Comparison of Clinical and Radiological Results in the Arthroscopic Repair of Full-Thickness Rotator Cuff Tears With and Without the Anterior Attachment of the Rotator Cable

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Abstract

Background:

The anterior rotator cable is critical in force transmission of the rotator cuff. However, few clinical studies have examined the correlation between the integrity of the anterior supraspinatus tendon and surgical outcomes in patients with rotator cuff tears.

Purpose:

To compare the clinical and structural outcomes of the arthroscopic repair of full-thickness rotator cuff tears with and without anterior disruption of the supraspinatus tendon.

Study Design:

Cohort study; Level of evidence, 3.

Methods:

One hundred eighty-one shoulders available for magnetic resonance imaging (MRI) at least 6 months after arthroscopic rotator cuff repair, with a minimum 1-year follow-up, were enrolled. The anterior attachment of the rotator cable was disrupted in 113 shoulders (group A) and intact in 68 shoulders (group B). The mean age at the time of surgery in groups A and B was 59.6 and 59.2 years, respectively, and the mean follow-up period was 24.2 and 25.1 months, respectively.

Results:

There were statistically significant differences in the preoperative tear size and pattern and muscle fatty degeneration between the 2 groups (P = .004, P = .008, and P < .001, respectively). At final follow-up, the mean visual analog scale (VAS) for pain score during motion was 1.31 ± 0.98 and 1.24 ± 0.90 in groups A and B, respectively (P = .587). The mean Constant score was 77.5 ± 11.2 and 78.0 ± 11.9 points in groups A and B, respectively (P = .875). The mean University of California, Los Angeles score was 30.5 ± 4.1 and 31.0 ± 3.0 points in groups A and B, respectively (P = .652). In assessing the repair integrity on postoperative MRI, the retear rate was 23.9% and 14.7% in groups A and B, respectively (P = .029).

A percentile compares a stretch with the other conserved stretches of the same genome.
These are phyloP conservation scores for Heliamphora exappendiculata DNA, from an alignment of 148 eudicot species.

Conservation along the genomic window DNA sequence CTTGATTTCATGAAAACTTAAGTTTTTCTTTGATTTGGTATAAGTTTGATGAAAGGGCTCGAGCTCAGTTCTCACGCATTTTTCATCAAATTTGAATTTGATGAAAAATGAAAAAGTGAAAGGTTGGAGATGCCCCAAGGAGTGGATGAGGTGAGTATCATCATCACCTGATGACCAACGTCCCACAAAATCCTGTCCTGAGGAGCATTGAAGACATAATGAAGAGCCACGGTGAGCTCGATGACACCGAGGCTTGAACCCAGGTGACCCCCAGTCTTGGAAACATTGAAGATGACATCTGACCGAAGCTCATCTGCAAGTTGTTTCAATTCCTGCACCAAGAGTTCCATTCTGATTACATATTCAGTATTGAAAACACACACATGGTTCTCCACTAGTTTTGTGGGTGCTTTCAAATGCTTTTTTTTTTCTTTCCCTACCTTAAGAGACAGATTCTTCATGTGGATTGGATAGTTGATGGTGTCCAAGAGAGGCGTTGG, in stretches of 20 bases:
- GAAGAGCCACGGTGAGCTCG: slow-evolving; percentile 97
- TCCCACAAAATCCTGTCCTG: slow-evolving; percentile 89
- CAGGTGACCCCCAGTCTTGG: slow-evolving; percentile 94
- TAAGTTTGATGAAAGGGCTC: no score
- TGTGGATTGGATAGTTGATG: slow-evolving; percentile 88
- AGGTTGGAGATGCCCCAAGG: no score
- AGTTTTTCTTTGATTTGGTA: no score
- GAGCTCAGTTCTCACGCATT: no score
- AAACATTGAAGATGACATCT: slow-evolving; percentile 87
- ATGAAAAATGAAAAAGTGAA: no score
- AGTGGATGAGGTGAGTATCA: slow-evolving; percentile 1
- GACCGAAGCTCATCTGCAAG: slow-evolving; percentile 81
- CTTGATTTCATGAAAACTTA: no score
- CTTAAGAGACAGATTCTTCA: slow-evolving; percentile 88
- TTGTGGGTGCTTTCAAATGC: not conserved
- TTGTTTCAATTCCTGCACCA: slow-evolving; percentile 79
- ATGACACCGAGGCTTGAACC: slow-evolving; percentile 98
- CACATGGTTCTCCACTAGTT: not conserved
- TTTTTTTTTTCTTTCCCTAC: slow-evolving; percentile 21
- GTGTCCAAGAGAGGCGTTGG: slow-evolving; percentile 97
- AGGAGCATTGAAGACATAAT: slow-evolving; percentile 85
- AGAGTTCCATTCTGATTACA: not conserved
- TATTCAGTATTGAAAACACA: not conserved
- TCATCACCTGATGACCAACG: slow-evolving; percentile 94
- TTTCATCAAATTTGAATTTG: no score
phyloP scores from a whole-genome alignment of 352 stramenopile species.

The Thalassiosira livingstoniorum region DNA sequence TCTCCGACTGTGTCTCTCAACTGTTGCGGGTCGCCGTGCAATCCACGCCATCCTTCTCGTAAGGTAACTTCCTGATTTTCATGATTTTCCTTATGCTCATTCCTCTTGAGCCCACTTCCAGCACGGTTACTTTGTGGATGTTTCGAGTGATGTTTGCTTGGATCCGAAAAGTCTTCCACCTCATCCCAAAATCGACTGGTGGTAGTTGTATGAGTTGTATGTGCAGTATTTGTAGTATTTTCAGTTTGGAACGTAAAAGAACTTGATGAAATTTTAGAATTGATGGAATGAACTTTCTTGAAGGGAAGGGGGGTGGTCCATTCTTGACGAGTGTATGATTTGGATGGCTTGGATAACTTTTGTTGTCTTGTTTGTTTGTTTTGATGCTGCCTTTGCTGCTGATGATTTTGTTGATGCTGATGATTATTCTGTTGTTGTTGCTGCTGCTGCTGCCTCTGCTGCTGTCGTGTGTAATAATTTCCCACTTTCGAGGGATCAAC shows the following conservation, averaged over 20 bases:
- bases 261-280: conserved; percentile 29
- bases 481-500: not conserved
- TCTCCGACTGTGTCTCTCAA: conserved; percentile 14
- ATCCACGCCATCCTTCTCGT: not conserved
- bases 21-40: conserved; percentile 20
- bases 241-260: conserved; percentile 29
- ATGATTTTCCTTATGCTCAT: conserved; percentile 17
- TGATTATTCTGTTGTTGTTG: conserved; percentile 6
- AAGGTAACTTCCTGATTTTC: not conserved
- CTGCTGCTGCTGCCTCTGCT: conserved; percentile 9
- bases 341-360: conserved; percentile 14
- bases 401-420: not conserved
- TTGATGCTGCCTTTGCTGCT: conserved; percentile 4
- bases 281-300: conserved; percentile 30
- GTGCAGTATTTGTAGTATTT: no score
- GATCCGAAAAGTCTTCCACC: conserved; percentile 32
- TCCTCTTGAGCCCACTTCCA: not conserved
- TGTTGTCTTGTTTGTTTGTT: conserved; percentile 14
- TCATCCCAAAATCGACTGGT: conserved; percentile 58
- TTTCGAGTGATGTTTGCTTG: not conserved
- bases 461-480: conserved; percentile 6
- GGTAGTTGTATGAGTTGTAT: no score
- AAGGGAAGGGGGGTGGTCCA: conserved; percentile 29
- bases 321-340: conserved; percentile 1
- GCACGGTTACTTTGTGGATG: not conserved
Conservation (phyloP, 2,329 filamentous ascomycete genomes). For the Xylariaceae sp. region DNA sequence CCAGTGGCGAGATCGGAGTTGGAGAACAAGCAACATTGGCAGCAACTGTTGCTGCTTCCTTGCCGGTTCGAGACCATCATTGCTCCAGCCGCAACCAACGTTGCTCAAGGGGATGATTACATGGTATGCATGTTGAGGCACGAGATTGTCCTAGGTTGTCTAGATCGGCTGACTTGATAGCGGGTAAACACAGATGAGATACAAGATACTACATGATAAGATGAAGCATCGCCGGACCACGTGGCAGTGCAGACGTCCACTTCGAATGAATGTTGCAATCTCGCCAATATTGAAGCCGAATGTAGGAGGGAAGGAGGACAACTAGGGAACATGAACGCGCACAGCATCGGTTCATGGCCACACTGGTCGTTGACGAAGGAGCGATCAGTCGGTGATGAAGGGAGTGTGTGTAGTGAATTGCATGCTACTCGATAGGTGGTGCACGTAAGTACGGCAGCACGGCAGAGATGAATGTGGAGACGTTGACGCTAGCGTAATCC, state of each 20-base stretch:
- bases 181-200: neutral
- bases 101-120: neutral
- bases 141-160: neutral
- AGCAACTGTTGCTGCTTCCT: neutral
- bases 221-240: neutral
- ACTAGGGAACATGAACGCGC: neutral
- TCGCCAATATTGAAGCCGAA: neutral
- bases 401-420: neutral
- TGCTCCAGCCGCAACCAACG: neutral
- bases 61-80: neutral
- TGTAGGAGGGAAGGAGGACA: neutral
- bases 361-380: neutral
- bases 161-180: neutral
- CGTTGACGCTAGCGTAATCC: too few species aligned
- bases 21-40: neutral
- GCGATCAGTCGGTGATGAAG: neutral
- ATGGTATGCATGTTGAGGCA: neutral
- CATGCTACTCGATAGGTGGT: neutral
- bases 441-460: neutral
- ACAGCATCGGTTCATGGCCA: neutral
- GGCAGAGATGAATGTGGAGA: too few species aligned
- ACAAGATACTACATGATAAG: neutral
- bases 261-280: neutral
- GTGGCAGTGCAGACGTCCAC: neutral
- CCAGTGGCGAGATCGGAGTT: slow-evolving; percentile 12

Conclusion:

Irrespective of involvement in the anterior attachment of the rotator cable, the mean 24-month follow-up demonstrated excellent pain relief and improvement in the ability to perform activities of daily living after arthroscopic rotator cuff repair. However, tears with anterior disruption of the rotator cable showed a significantly larger and more complex tear pattern and more advanced fatty degeneration. Additionally, the retear rate was significantly higher in patients with a tear involving the anterior attachment of the rotator cable.

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